Open house shows off ODI’s new space to Duq community

Katia Faroun | Features Editor. Anthony Kane (center) discusses the center’s new office space, located in Room 302 of the Union, during Tuesday’s open house.

Katia Faroun | Features Editor


Duquesne’s Office of Diversity and Inclusion got an upgrade, set with a new space, new offices and a new name.

The new Center for Excellence in Diversity and Student Inclusion — previously the Office of Diversity and Inclusion (ODI) — marked its official grand opening on Tuesday with an afternoon open house. The event welcomed members of the Duquesne community to tour the new space, learn about the center’s programs and activities and meet the staff and students involved in the center.

Now located in Room 302 of the Student Union, the center is now in a more central, active location and has more space than it did in its previous office on the first floor.

The center’s move to the third floor was key for better engagement with students, according to Anthony Kane, director of diversity and inclusion at Duquesne.

“It was important for us to be in a spot where students could be with us and engage with us,” Kane said.

The third floor of the Union is the “hub of student activities,” according to Kane, which allows students to have easier access to the center and makes the center more visible for students who might be in need of its resources.

“Most students make their way to the third floor of the Union at some point in the day,” Kane said, and this new location for the center will allow it to be more engaged with the student population.

Besides bringing a change of space, the center’s upgrade also comes with a re-commitment to diversity at Duquesne, focusing on all students with diverse backgrounds.
“We want to expand our outreach to support all students of diverse populations,” Kane said.

This commitment is important to Duquesne students, including Merecedes Williams, a senior multiplatform journalism major who has witnessed the center’s changes over her more than 10 years at the university.

“I hope it remains a community for students of all descents,” Williams said.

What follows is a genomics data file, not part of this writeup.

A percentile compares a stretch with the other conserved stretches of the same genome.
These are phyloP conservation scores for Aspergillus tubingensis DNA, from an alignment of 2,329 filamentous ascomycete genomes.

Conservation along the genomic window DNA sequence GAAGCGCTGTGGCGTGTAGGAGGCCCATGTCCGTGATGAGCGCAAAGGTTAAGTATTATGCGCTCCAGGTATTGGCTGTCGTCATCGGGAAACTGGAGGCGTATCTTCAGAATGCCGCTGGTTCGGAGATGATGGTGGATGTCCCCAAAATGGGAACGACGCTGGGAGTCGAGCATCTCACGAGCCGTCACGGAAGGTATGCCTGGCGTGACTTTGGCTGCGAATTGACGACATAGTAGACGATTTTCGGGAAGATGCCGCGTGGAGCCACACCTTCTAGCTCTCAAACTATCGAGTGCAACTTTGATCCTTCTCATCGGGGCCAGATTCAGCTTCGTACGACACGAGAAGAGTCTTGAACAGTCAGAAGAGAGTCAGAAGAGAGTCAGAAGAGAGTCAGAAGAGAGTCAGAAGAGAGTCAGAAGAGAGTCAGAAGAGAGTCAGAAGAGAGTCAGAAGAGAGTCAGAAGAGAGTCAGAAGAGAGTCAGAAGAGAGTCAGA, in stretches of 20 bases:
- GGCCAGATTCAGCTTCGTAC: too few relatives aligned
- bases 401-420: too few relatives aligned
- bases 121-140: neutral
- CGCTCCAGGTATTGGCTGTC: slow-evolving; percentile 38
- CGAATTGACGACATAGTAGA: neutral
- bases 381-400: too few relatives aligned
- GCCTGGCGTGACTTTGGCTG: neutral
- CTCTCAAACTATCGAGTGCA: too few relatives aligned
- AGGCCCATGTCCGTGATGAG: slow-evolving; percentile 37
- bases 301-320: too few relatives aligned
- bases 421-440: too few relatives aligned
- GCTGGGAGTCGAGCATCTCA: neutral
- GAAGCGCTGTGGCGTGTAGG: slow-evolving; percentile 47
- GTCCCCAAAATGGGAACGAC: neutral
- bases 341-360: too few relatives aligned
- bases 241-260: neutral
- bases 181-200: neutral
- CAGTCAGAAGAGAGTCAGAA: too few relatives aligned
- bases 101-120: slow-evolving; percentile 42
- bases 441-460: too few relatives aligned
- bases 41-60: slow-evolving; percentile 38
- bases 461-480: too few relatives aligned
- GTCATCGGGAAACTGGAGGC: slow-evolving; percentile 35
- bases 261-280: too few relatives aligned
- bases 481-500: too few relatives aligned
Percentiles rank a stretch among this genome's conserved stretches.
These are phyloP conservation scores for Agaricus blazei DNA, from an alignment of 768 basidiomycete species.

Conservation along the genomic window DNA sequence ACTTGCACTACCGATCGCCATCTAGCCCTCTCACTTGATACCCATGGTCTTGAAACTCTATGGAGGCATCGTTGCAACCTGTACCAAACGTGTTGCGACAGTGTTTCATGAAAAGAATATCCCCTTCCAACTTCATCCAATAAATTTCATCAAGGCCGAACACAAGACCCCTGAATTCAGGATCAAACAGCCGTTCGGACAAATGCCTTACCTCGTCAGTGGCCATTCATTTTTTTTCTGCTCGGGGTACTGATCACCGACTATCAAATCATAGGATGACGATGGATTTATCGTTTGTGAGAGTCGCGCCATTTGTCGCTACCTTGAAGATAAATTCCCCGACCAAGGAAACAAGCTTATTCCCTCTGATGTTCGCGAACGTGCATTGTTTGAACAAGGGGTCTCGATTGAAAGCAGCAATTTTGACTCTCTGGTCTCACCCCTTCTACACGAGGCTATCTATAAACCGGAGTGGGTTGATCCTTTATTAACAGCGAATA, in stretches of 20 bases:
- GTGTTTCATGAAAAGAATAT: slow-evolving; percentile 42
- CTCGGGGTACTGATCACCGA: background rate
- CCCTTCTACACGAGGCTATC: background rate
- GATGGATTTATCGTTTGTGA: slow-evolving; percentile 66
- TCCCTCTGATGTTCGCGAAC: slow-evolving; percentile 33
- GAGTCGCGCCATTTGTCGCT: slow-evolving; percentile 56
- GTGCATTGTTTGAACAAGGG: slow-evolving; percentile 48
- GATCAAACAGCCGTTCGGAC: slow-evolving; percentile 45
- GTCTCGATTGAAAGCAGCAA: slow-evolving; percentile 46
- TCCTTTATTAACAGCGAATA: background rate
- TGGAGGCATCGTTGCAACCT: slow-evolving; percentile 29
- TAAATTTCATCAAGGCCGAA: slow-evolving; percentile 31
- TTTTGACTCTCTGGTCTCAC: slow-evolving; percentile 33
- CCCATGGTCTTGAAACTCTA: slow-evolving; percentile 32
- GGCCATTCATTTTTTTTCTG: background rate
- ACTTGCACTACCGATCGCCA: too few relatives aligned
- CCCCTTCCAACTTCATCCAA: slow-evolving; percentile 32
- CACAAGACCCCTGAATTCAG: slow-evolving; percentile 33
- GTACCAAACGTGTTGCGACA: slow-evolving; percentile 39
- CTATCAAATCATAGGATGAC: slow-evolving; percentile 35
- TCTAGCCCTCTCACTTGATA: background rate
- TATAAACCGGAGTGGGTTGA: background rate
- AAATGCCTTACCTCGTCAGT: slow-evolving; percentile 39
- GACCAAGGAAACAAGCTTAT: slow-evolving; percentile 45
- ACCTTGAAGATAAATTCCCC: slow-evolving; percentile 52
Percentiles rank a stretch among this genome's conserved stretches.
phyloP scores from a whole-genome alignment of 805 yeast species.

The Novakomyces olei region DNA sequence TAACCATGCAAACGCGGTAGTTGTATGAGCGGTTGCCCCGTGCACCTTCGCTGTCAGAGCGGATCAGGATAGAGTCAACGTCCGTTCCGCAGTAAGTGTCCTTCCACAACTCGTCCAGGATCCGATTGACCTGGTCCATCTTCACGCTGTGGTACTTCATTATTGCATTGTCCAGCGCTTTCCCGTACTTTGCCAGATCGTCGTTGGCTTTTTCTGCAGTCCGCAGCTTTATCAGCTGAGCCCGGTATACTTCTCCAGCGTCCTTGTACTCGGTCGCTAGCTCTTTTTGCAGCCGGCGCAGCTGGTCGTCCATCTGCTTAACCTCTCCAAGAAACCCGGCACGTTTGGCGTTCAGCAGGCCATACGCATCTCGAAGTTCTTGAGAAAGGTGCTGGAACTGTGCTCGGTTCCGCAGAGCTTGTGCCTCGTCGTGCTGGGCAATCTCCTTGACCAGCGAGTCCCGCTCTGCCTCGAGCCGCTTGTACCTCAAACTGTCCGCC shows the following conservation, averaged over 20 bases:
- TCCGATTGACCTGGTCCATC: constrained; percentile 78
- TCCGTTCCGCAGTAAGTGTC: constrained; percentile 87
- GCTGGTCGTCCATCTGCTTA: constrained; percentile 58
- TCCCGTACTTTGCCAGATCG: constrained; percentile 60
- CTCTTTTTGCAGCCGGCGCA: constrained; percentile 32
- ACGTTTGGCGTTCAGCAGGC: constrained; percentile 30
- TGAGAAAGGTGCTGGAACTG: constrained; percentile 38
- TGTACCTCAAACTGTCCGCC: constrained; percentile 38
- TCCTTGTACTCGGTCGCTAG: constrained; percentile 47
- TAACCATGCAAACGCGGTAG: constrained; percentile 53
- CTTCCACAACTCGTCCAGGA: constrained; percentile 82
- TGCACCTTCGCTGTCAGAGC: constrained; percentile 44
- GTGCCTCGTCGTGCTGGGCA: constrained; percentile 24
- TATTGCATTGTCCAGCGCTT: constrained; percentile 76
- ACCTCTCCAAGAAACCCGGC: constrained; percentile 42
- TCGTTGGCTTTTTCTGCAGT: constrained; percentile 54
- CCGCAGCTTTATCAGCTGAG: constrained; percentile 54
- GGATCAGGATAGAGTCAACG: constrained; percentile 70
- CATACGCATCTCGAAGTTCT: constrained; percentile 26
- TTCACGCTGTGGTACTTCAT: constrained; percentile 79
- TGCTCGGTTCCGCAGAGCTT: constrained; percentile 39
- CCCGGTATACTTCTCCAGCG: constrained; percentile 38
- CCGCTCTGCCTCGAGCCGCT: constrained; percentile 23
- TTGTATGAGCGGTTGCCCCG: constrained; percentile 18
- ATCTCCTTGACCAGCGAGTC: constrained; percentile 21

The family-oriented, community aspect of the center is what Jean Cherilus, a university advancement associate at Duquesne, hopes to continue to see through the center’s changes.

“I hope it continues to be like a safe space for students of color,” Cherilus said.

Although the grand opening just took place this week, the new center has been in the works since the summer as part of Duquesne’s commitment to creating a more inclusive environment on campus. The center’s staff began moving into their new offices in mid-March.

In a campus-wide email sent March 15, President Ken Gormley notified the Duquesne community of the new center, saying that its creation is part of Duquesne’s Action Plan for Diversity, Equity and Inclusion.

“The new Center will build on the legacy of ODI’s student-facing programming to expand its focus on excellence into classroom environments, community engagement and preparation for professional success,” Gormley wrote.

The idea for creating a new space for the center came from a conversation with Duquesne’s Black Student Union, where members recommended creating “a centrally located space where students from diverse populations could gather and support one another,” according to the email.

The new location and the opportunities it brings to the center will allow its staff to provide Duquesne students with the engagement, care and resources they need — something that students, like Williams, have already benefited from.

“I hope it continues to deposit strength in students of colors’ lives, as it has in mine,” Williams said.